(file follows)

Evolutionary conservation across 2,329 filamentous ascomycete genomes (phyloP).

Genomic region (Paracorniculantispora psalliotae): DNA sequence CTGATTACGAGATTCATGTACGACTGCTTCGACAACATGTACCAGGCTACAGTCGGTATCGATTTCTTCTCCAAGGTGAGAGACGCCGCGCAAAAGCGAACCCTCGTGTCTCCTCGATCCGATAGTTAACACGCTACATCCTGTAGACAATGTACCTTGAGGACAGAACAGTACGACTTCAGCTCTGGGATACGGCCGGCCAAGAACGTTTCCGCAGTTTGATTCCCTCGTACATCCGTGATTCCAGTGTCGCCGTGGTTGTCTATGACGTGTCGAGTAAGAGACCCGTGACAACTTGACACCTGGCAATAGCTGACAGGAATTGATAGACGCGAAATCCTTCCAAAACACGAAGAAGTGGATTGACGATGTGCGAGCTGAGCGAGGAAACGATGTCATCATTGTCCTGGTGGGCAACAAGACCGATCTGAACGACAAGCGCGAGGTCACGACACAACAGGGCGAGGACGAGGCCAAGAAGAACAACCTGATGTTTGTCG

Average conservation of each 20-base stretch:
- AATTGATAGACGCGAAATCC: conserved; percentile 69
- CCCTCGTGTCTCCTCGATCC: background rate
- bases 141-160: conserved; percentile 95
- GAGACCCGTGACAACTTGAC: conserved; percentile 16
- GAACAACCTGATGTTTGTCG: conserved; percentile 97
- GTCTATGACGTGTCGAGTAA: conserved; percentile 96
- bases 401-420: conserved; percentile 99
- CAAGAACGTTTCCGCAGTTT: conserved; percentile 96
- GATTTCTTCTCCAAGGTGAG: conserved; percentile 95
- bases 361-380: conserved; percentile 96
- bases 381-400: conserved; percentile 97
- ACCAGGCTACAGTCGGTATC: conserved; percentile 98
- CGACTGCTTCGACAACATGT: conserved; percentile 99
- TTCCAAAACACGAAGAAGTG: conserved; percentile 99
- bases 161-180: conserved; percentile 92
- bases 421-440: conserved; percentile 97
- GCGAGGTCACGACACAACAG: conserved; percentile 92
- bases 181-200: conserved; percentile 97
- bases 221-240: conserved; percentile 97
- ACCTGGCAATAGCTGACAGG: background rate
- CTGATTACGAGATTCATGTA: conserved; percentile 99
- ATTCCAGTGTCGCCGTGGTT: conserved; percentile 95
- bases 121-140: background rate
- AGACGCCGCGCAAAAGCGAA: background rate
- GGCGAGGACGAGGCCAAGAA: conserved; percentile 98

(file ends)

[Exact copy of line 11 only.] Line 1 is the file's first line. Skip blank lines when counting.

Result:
- CAAGAACGTTTCCGCAGTTT: conserved; percentile 96